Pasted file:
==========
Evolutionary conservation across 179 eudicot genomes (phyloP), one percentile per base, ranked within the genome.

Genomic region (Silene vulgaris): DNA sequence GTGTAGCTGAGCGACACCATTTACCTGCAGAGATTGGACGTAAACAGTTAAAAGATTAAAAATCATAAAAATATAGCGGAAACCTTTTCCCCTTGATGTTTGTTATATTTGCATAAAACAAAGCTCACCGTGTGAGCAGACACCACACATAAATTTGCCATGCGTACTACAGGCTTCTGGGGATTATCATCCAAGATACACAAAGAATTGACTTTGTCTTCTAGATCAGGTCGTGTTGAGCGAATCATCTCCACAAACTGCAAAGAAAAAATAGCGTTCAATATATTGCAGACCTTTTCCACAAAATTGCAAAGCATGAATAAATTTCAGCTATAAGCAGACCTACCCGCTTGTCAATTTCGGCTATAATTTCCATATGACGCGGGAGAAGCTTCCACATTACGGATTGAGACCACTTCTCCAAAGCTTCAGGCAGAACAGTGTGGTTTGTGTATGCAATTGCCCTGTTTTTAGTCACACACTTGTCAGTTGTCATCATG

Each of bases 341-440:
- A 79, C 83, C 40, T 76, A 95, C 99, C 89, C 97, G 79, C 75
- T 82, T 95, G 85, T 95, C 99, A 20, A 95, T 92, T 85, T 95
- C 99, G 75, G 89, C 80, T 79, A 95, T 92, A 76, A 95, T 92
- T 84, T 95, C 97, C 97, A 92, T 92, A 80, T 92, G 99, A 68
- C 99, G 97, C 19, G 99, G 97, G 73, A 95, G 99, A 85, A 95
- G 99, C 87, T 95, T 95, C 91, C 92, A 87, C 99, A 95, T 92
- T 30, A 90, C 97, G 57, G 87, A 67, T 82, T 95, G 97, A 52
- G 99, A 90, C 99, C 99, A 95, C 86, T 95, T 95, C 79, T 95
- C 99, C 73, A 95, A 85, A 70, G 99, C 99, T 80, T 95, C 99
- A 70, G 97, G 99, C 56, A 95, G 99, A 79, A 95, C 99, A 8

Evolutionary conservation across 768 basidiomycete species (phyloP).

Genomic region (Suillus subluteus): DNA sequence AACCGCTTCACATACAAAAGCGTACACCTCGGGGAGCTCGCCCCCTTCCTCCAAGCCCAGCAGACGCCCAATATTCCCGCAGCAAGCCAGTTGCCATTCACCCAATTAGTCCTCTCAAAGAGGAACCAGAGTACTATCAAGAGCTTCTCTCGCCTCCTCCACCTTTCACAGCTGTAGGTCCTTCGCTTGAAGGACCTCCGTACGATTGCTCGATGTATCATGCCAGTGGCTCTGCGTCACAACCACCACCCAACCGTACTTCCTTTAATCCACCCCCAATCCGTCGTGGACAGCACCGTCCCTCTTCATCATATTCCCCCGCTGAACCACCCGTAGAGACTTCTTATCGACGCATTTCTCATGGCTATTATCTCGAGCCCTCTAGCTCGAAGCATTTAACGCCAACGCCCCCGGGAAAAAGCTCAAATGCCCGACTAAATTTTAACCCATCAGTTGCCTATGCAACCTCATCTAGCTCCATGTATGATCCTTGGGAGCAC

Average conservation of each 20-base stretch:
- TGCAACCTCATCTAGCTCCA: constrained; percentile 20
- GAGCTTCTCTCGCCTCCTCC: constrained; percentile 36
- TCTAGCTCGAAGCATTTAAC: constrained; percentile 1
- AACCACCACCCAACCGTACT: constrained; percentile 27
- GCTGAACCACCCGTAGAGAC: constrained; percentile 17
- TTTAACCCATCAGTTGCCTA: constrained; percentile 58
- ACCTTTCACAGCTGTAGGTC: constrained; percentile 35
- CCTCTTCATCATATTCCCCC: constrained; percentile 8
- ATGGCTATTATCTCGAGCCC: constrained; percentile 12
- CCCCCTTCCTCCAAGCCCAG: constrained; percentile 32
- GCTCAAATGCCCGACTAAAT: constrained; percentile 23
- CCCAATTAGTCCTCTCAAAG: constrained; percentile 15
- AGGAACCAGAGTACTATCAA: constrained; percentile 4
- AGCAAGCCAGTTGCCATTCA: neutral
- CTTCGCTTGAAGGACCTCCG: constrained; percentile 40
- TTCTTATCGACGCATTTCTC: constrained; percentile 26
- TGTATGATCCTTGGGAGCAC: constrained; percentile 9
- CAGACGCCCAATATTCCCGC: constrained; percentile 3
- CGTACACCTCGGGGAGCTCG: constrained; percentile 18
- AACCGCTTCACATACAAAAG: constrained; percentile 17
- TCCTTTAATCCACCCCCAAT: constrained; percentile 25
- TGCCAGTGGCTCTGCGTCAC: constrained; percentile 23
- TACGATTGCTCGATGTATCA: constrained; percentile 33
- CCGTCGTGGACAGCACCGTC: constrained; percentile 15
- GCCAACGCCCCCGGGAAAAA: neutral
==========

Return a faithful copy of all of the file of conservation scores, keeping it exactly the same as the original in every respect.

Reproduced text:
Evolutionary conservation across 179 eudicot genomes (phyloP), one percentile per base, ranked within the genome.

Genomic region (Silene vulgaris): DNA sequence GTGTAGCTGAGCGACACCATTTACCTGCAGAGATTGGACGTAAACAGTTAAAAGATTAAAAATCATAAAAATATAGCGGAAACCTTTTCCCCTTGATGTTTGTTATATTTGCATAAAACAAAGCTCACCGTGTGAGCAGACACCACACATAAATTTGCCATGCGTACTACAGGCTTCTGGGGATTATCATCCAAGATACACAAAGAATTGACTTTGTCTTCTAGATCAGGTCGTGTTGAGCGAATCATCTCCACAAACTGCAAAGAAAAAATAGCGTTCAATATATTGCAGACCTTTTCCACAAAATTGCAAAGCATGAATAAATTTCAGCTATAAGCAGACCTACCCGCTTGTCAATTTCGGCTATAATTTCCATATGACGCGGGAGAAGCTTCCACATTACGGATTGAGACCACTTCTCCAAAGCTTCAGGCAGAACAGTGTGGTTTGTGTATGCAATTGCCCTGTTTTTAGTCACACACTTGTCAGTTGTCATCATG

Each of bases 341-440:
- A 79, C 83, C 40, T 76, A 95, C 99, C 89, C 97, G 79, C 75
- T 82, T 95, G 85, T 95, C 99, A 20, A 95, T 92, T 85, T 95
- C 99, G 75, G 89, C 80, T 79, A 95, T 92, A 76, A 95, T 92
- T 84, T 95, C 97, C 97, A 92, T 92, A 80, T 92, G 99, A 68
- C 99, G 97, C 19, G 99, G 97, G 73, A 95, G 99, A 85, A 95
- G 99, C 87, T 95, T 95, C 91, C 92, A 87, C 99, A 95, T 92
- T 30, A 90, C 97, G 57, G 87, A 67, T 82, T 95, G 97, A 52
- G 99, A 90, C 99, C 99, A 95, C 86, T 95, T 95, C 79, T 95
- C 99, C 73, A 95, A 85, A 70, G 99, C 99, T 80, T 95, C 99
- A 70, G 97, G 99, C 56, A 95, G 99, A 79, A 95, C 99, A 8

Evolutionary conservation across 768 basidiomycete species (phyloP).

Genomic region (Suillus subluteus): DNA sequence AACCGCTTCACATACAAAAGCGTACACCTCGGGGAGCTCGCCCCCTTCCTCCAAGCCCAGCAGACGCCCAATATTCCCGCAGCAAGCCAGTTGCCATTCACCCAATTAGTCCTCTCAAAGAGGAACCAGAGTACTATCAAGAGCTTCTCTCGCCTCCTCCACCTTTCACAGCTGTAGGTCCTTCGCTTGAAGGACCTCCGTACGATTGCTCGATGTATCATGCCAGTGGCTCTGCGTCACAACCACCACCCAACCGTACTTCCTTTAATCCACCCCCAATCCGTCGTGGACAGCACCGTCCCTCTTCATCATATTCCCCCGCTGAACCACCCGTAGAGACTTCTTATCGACGCATTTCTCATGGCTATTATCTCGAGCCCTCTAGCTCGAAGCATTTAACGCCAACGCCCCCGGGAAAAAGCTCAAATGCCCGACTAAATTTTAACCCATCAGTTGCCTATGCAACCTCATCTAGCTCCATGTATGATCCTTGGGAGCAC

Average conservation of each 20-base stretch:
- TGCAACCTCATCTAGCTCCA: constrained; percentile 20
- GAGCTTCTCTCGCCTCCTCC: constrained; percentile 36
- TCTAGCTCGAAGCATTTAAC: constrained; percentile 1
- AACCACCACCCAACCGTACT: constrained; percentile 27
- GCTGAACCACCCGTAGAGAC: constrained; percentile 17
- TTTAACCCATCAGTTGCCTA: constrained; percentile 58
- ACCTTTCACAGCTGTAGGTC: constrained; percentile 35
- CCTCTTCATCATATTCCCCC: constrained; percentile 8
- ATGGCTATTATCTCGAGCCC: constrained; percentile 12
- CCCCCTTCCTCCAAGCCCAG: constrained; percentile 32
- GCTCAAATGCCCGACTAAAT: constrained; percentile 23
- CCCAATTAGTCCTCTCAAAG: constrained; percentile 15
- AGGAACCAGAGTACTATCAA: constrained; percentile 4
- AGCAAGCCAGTTGCCATTCA: neutral
- CTTCGCTTGAAGGACCTCCG: constrained; percentile 40
- TTCTTATCGACGCATTTCTC: constrained; percentile 26
- TGTATGATCCTTGGGAGCAC: constrained; percentile 9
- CAGACGCCCAATATTCCCGC: constrained; percentile 3
- CGTACACCTCGGGGAGCTCG: constrained; percentile 18
- AACCGCTTCACATACAAAAG: constrained; percentile 17
- TCCTTTAATCCACCCCCAAT: constrained; percentile 25
- TGCCAGTGGCTCTGCGTCAC: constrained; percentile 23
- TACGATTGCTCGATGTATCA: constrained; percentile 33
- CCGTCGTGGACAGCACCGTC: constrained; percentile 15
- GCCAACGCCCCCGGGAAAAA: neutral